US 3986619 A
The inner end of a boom is pivotally supported on a horizontal axis in front of a well, over which there is an oil well drilling derrick. Pivotally connected to the outer end of the boom on an axis parallel to the axis just mentioned, is clamping means for gripping drill pipe connected at one end to elevators in the derrick. The clamping means allows the free end of the drill pipe to swing across the boom as the outer end of the boom is raised or lowered. Line means connected at one end with the traveling block that raises and lowers the elevators and at the other end to the boom pass around sheaves mounted in the derrick. Also connected with the boom is a counterweight for swinging it in one direction in a vertical plane when the traveling block moves in the same direction as the boom. The sheaves are so positioned that when the traveling block moves in the opposite direction the line means will pull the boom in that direction. Means are provided for keeping tension on the line means at all times.
1. The combination with an oil well drilling derrick provided with elevators for drill pipe and with a traveling block for raising and lowering the elevators in the derrick above a well, of pipe handling apparatus for moving drill pipe detachably connected at one end to said elevators back and forth between suspended upright position in the derrick and a reclining position near its bottom in which the pipe extends forward from the lowered elevators and out of the derrick, said apparatus comprising a boom having inner and outer ends, means for pivotally supporting the inner end of the boom on a horizontal axis in front of the well to enable the boom to be swung in a vertical plane toward and away from said upright position, clamping means for gripping drill pipe that is connected to said elevators, pivotal means pivotally connected to the outer end of the boom on an axis parallel to said horizontal axis and supporting said clamping means, said pivotal means being positioned to allow the free end of drill pipe gripped by said clamping means to swing across the boom as said traveling block and the outer end of the boom are raised or lowered together, line means connected at one end to the traveling block and at the other end to said boom, sheaves mounted in the derrick independently of traveling block sheaves with said line means passing around them, and additional means connected with the boom for swinging it in one direction in said vertical plane when said traveling block moves vertically in the same direction, said sheaves being so positioned that when the traveling block moves in the opposite direction said line means will pull the boom in that direction, whereby the boom is swung up and down as the traveling block moves up and down in the derrick.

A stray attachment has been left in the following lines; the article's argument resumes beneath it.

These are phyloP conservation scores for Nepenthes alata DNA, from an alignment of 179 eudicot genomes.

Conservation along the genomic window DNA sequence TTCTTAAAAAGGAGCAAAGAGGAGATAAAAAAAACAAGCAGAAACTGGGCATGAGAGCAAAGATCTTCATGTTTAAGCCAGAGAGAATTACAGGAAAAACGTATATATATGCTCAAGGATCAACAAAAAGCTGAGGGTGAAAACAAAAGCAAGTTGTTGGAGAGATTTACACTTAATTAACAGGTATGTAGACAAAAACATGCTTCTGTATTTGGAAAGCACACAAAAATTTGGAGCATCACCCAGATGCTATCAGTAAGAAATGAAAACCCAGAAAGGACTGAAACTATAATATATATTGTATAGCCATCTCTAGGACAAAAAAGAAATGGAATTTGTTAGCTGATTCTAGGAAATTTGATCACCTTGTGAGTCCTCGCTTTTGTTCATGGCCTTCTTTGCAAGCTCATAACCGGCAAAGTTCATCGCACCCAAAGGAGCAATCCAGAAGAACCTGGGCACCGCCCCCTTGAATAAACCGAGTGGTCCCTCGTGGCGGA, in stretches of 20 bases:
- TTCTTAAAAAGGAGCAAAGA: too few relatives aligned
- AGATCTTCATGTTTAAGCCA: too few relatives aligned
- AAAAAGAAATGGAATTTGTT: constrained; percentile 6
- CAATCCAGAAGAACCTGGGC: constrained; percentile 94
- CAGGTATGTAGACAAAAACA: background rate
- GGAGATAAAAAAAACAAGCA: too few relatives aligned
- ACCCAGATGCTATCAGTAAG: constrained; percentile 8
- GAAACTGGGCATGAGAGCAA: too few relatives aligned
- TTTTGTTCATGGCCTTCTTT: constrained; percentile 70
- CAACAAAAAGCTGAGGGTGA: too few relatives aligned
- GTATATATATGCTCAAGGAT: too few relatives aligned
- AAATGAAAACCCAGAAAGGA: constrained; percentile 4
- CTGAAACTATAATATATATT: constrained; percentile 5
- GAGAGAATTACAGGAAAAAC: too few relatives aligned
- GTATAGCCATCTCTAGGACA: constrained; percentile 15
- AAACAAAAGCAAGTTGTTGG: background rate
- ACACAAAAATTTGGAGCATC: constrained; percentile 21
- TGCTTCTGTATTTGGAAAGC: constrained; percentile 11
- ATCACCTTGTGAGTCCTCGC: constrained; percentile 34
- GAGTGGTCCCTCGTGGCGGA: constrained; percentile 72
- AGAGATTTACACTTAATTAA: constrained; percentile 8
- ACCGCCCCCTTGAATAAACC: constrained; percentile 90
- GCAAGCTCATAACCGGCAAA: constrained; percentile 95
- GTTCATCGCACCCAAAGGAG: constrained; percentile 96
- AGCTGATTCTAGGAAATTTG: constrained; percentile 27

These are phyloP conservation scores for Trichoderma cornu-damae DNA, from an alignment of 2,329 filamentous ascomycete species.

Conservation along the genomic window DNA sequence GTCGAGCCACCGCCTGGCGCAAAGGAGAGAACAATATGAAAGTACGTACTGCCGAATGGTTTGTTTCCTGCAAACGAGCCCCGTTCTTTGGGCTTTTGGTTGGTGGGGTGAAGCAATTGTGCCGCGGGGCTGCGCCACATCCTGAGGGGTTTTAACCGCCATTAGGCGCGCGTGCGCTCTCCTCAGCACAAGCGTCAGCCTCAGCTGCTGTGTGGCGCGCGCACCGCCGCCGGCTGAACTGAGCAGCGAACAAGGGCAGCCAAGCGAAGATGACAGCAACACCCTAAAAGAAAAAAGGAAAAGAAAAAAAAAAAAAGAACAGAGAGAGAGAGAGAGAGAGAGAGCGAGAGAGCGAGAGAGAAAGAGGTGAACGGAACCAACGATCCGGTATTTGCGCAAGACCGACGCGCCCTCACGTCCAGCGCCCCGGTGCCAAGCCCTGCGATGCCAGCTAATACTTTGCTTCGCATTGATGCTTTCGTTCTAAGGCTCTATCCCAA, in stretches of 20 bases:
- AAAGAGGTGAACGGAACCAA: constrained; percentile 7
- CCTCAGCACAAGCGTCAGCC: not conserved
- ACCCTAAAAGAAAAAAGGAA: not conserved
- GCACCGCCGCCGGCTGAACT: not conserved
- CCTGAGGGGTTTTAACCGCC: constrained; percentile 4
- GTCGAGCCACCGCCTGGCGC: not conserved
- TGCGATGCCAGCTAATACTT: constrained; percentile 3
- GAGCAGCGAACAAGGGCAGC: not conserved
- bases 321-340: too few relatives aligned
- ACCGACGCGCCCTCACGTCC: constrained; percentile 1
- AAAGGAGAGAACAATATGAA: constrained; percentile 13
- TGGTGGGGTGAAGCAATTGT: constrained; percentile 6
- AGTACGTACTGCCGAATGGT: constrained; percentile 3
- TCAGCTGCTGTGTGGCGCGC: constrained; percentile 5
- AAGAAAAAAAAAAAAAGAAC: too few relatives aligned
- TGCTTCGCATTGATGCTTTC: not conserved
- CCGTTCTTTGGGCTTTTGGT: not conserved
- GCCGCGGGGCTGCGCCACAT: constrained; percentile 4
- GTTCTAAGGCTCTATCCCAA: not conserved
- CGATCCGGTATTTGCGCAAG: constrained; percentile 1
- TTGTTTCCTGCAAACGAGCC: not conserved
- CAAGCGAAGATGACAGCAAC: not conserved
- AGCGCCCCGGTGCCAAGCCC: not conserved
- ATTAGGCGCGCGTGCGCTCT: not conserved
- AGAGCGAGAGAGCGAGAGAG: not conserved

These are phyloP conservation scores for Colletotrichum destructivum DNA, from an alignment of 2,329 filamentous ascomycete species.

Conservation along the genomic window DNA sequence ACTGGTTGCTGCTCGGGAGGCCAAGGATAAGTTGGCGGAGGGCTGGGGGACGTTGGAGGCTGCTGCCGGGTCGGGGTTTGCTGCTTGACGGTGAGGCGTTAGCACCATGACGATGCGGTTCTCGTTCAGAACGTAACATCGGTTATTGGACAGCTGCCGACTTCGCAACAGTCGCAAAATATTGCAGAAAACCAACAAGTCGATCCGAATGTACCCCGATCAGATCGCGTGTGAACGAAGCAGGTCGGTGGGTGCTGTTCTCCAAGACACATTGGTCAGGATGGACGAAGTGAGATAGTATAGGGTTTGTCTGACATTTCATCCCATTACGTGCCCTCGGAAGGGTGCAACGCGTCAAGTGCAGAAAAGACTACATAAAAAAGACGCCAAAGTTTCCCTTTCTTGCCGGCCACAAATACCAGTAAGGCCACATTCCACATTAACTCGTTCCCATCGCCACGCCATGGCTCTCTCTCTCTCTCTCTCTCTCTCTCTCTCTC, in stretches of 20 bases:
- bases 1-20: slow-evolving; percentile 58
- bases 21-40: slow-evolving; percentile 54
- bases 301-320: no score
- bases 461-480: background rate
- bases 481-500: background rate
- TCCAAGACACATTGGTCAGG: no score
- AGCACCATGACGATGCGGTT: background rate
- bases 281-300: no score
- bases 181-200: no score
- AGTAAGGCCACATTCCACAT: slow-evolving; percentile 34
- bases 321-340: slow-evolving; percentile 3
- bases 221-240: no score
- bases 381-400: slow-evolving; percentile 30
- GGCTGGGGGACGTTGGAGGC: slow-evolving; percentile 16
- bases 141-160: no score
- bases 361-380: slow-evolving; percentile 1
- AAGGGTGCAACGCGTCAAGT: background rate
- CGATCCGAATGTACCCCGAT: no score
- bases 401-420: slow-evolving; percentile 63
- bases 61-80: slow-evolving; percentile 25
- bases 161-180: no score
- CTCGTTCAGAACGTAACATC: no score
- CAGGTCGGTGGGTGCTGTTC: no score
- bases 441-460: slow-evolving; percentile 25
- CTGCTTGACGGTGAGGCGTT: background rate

2. The combination recited in claim 1, in which said additional means include a counterweight.
3. The combination recited in claim 1, including a first drum rotatably mounted on said horizontal axis, a second drum secured to said pivotal means and rotatable on said parallel axis, means for holding the first drum stationary, and a cable extending around said drums for turning the second drum as the boom is raised or lowered while the first drum is stationary, whereby to control the position of said clamping means relative to the moving boom while no drill pipe is gripped by the clamping means, said drum-holding means being released while the boom is swinging a drill pipe up or down.